An effort to take the battle over a proposed Charleston cruise ship terminal straight to the state’s highest court has been shot down in a move that’s likely to draw out the dispute involving the State Ports Authority, neighborhood groups and preservationists.
The S.C. Supreme Court on Friday denied the SPA’s request to leapfrog the S.C. Court of Appeals. The order did not give a reason for the denial.
The SPA wanted the Supreme Court to hear an appeal over a state permit it received to build the $35 million cruise terminal, saying the issue has such significant public interest that it deserves special treatment. The maritime agency also said in court papers that whoever loses at the appeals court probably will seek to take the case to the high court, making the interim step a waste of time.
The case now will move to the S.C. Court of Appeals. Final briefings have been submitted but no hearing date has been scheduled.
Erin Dhand, spokeswoman for the SPA, said: “We appreciate the Supreme Court’s consideration and look forward to the Court of Appeals finally resolving the issues.”
The Southern Environmental Law Center, which is representing environmentalists and neighborhood groups, appealed an administrative law court’s decision last year to issue a permit that would let the SPA put more support pilings beneath a warehouse at Union Pier. That building is the proposed site of the new terminal.
Opponents of the project say it will create more pollution, noise, traffic and other quality-of-life concerns. They want cruise lines to follow municipal laws that protect the city’s environment and historic assets. Cruise ship supporters say the industry is an important part of the area’s tourism economy and a source of jobs.
The state permit was issued in 2012 by the Department of Health and Environmental Control. In the appeal of that decision, an administrative law judge said Charleston residents did not have standing to challenge the terminal’s construction.
“We look forward to having an appeals court review the administrative law judge’s decree that basically no one is entitled to contest the legality of permits issued for a $35 million leisure cruise terminal in historic Charleston,” Blan Holman, a lawyer for the Southern Environmental Law Center, said in a statement.
A separate federal permit required to build the terminal is being reviewed by the Army Corps of Engineers, which is accepting public comments through Aug. 24. The SPA last week resubmitted its permit application after a federal judge in 2013 tossed its previous application, saying it didn’t consider the terminal’s impact on the Historic District.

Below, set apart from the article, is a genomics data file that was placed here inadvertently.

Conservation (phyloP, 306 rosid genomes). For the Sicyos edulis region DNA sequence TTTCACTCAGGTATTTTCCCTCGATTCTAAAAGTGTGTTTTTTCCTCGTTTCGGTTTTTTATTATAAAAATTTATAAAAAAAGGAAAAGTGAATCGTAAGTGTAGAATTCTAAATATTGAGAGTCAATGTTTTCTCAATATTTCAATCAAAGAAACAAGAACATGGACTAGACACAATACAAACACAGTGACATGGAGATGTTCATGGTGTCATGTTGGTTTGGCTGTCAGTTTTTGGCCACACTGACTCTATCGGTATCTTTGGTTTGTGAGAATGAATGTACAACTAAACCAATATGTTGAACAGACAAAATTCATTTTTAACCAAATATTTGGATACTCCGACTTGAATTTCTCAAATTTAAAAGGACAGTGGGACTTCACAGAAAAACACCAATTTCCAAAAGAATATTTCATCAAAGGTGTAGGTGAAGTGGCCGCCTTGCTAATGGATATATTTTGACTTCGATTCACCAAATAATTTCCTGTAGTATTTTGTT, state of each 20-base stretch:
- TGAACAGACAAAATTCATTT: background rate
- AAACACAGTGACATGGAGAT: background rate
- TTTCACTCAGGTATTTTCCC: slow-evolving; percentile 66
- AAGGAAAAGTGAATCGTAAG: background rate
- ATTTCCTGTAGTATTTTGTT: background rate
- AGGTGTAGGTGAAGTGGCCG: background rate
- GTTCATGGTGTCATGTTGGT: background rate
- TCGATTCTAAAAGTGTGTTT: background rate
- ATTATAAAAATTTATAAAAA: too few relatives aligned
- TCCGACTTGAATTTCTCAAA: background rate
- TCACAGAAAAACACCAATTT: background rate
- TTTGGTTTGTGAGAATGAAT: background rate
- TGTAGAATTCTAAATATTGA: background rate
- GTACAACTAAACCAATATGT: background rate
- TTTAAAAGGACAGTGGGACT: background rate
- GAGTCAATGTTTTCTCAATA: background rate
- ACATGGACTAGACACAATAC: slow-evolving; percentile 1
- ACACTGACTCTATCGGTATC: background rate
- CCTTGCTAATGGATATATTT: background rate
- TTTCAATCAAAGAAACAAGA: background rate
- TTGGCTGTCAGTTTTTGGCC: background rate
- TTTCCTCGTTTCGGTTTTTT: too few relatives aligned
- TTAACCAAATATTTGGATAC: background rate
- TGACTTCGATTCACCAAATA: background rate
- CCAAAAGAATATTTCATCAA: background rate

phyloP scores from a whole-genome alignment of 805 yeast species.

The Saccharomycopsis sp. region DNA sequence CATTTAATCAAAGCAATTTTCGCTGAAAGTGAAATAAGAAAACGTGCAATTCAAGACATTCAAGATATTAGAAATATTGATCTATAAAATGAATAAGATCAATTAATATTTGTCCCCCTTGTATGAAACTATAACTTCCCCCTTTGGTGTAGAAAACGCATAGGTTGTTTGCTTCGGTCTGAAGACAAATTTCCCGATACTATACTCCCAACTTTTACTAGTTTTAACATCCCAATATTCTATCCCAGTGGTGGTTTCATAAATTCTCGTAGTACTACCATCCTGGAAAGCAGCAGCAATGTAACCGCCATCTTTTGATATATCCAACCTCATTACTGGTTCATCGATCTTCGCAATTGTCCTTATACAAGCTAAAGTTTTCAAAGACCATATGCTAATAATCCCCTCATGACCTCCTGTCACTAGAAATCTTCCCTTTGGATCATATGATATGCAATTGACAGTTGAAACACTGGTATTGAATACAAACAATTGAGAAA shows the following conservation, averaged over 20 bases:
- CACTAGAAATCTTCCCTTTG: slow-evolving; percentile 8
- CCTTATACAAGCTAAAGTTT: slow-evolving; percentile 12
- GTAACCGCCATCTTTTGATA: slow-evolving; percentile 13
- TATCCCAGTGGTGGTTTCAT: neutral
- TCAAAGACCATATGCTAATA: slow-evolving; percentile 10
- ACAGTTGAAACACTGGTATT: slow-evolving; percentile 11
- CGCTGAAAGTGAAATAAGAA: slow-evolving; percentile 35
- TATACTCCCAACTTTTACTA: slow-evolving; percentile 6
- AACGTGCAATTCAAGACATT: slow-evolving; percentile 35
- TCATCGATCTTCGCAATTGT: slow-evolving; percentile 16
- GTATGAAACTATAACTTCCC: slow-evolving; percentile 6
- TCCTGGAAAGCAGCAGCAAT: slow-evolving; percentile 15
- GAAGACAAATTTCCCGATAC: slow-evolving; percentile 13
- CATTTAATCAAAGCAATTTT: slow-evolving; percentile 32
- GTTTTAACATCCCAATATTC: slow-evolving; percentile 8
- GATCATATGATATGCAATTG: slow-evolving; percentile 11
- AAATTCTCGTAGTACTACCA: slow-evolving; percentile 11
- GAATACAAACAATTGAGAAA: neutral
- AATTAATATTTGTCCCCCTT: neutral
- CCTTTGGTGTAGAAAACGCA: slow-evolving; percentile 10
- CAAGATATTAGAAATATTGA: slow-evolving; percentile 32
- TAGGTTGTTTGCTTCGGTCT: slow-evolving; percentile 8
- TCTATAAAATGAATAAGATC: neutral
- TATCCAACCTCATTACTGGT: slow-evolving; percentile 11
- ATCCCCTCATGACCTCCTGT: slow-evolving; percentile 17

The latest application includes 40,000 pages of documents the SPA says address quality-of-life and other issues raised by the law center. Holman said his group will ask the Army Corps to extend the comment period because of the volume of material. There has been no decision on that request.
The SPA wants to build a new $35 million terminal to replace the 42-year-old facility that handles passengers mostly for Carnival Cruise Lines and its 2,056-passenger Fantasy ship. The new facility would be north of the existing terminal.
The SPA has agreed to limit to 104 the number of cruise ships visits to the Port of Charleston each year, and will not allow any cruise ship larger than 3,500-passenger capacity.
Reach David Wren at 937-5550 or on Twitter at @David_Wren
- Outdoor air testing at Union Pier continues to show no apparent relation between pollution and cruise ships.
- Testing during the 2nd quarter showed no emissions exceeded federal standards during the 3-month period, even on days when a cruise ship was in port, according to a report from testing firm Arcadis.
- The testing by shows the highest 24-hour average reading for nitrogen dioxide was 31.36 parts per billion, well below the Environmental Protection Agency’s air-quality standard of 100 parts per billion for outdoor air. That high reading occurred April 2, when the Carnival Fantasy was in port.
- Sulfur dioxide levels at Union Pier hit a high of 35.59 parts per billion May 23, when no ship was in port. That is lower than the EPA’s air-quality standard of 75 parts per billion.
- A part per billion is a way to measure tiny quantities and is roughly equivalent to a pinch of salt in 10 tons of potato chips.
- Particulate matter — including acids such as nitrates and sulfates, organic chemicals, metals and soil or dust particles — also are well below EPA limits for the reporting period.
- Readings from Feb. 25-March 31, the first period tested, also showed no pollution above air-quality standards at Union Pier.
- Nitrogen dioxide, sulfur dioxide and particulate matter are among the most common pollutants from cruise ship emissions.